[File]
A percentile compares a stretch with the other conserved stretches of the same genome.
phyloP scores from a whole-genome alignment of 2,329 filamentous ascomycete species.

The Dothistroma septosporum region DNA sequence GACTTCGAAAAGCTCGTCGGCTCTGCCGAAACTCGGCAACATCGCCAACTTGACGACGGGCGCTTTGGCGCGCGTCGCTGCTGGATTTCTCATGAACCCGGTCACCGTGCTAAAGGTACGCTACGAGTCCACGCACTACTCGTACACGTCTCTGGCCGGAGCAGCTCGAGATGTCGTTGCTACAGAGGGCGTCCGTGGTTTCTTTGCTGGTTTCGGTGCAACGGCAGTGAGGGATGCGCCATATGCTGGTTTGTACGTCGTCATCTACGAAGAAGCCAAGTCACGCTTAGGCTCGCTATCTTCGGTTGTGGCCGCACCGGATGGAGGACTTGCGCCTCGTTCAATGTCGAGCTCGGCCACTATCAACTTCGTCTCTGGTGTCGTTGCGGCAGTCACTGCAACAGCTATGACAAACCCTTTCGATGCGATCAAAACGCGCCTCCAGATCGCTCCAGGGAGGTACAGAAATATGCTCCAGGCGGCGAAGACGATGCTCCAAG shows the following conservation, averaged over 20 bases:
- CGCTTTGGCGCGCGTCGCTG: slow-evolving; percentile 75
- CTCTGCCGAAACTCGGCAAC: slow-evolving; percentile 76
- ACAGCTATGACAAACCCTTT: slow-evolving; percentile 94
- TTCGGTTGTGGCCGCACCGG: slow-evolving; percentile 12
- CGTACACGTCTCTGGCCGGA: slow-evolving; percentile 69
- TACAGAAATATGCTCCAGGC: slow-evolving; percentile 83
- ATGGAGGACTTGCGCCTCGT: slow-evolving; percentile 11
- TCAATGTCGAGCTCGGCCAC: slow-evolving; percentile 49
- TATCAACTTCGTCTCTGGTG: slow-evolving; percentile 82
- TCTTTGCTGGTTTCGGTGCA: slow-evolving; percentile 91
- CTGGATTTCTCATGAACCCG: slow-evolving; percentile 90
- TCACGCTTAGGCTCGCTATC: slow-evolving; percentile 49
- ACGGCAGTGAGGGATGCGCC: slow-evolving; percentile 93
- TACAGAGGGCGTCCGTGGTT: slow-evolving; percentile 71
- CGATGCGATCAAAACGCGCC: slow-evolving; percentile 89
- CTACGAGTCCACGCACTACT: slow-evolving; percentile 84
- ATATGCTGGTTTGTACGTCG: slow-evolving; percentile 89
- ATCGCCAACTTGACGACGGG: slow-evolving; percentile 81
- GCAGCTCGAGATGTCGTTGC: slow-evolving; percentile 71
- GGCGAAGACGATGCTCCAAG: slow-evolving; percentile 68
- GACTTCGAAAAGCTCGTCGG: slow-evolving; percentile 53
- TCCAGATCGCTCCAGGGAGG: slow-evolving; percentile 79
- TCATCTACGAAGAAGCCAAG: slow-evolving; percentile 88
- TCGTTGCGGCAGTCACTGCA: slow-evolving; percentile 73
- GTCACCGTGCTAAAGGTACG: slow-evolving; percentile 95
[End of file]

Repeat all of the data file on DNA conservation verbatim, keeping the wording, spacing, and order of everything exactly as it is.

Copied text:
A percentile compares a stretch with the other conserved stretches of the same genome.
phyloP scores from a whole-genome alignment of 2,329 filamentous ascomycete species.

The Dothistroma septosporum region DNA sequence GACTTCGAAAAGCTCGTCGGCTCTGCCGAAACTCGGCAACATCGCCAACTTGACGACGGGCGCTTTGGCGCGCGTCGCTGCTGGATTTCTCATGAACCCGGTCACCGTGCTAAAGGTACGCTACGAGTCCACGCACTACTCGTACACGTCTCTGGCCGGAGCAGCTCGAGATGTCGTTGCTACAGAGGGCGTCCGTGGTTTCTTTGCTGGTTTCGGTGCAACGGCAGTGAGGGATGCGCCATATGCTGGTTTGTACGTCGTCATCTACGAAGAAGCCAAGTCACGCTTAGGCTCGCTATCTTCGGTTGTGGCCGCACCGGATGGAGGACTTGCGCCTCGTTCAATGTCGAGCTCGGCCACTATCAACTTCGTCTCTGGTGTCGTTGCGGCAGTCACTGCAACAGCTATGACAAACCCTTTCGATGCGATCAAAACGCGCCTCCAGATCGCTCCAGGGAGGTACAGAAATATGCTCCAGGCGGCGAAGACGATGCTCCAAG shows the following conservation, averaged over 20 bases:
- CGCTTTGGCGCGCGTCGCTG: slow-evolving; percentile 75
- CTCTGCCGAAACTCGGCAAC: slow-evolving; percentile 76
- ACAGCTATGACAAACCCTTT: slow-evolving; percentile 94
- TTCGGTTGTGGCCGCACCGG: slow-evolving; percentile 12
- CGTACACGTCTCTGGCCGGA: slow-evolving; percentile 69
- TACAGAAATATGCTCCAGGC: slow-evolving; percentile 83
- ATGGAGGACTTGCGCCTCGT: slow-evolving; percentile 11
- TCAATGTCGAGCTCGGCCAC: slow-evolving; percentile 49
- TATCAACTTCGTCTCTGGTG: slow-evolving; percentile 82
- TCTTTGCTGGTTTCGGTGCA: slow-evolving; percentile 91
- CTGGATTTCTCATGAACCCG: slow-evolving; percentile 90
- TCACGCTTAGGCTCGCTATC: slow-evolving; percentile 49
- ACGGCAGTGAGGGATGCGCC: slow-evolving; percentile 93
- TACAGAGGGCGTCCGTGGTT: slow-evolving; percentile 71
- CGATGCGATCAAAACGCGCC: slow-evolving; percentile 89
- CTACGAGTCCACGCACTACT: slow-evolving; percentile 84
- ATATGCTGGTTTGTACGTCG: slow-evolving; percentile 89
- ATCGCCAACTTGACGACGGG: slow-evolving; percentile 81
- GCAGCTCGAGATGTCGTTGC: slow-evolving; percentile 71
- GGCGAAGACGATGCTCCAAG: slow-evolving; percentile 68
- GACTTCGAAAAGCTCGTCGG: slow-evolving; percentile 53
- TCCAGATCGCTCCAGGGAGG: slow-evolving; percentile 79
- TCATCTACGAAGAAGCCAAG: slow-evolving; percentile 88
- TCGTTGCGGCAGTCACTGCA: slow-evolving; percentile 73
- GTCACCGTGCTAAAGGTACG: slow-evolving; percentile 95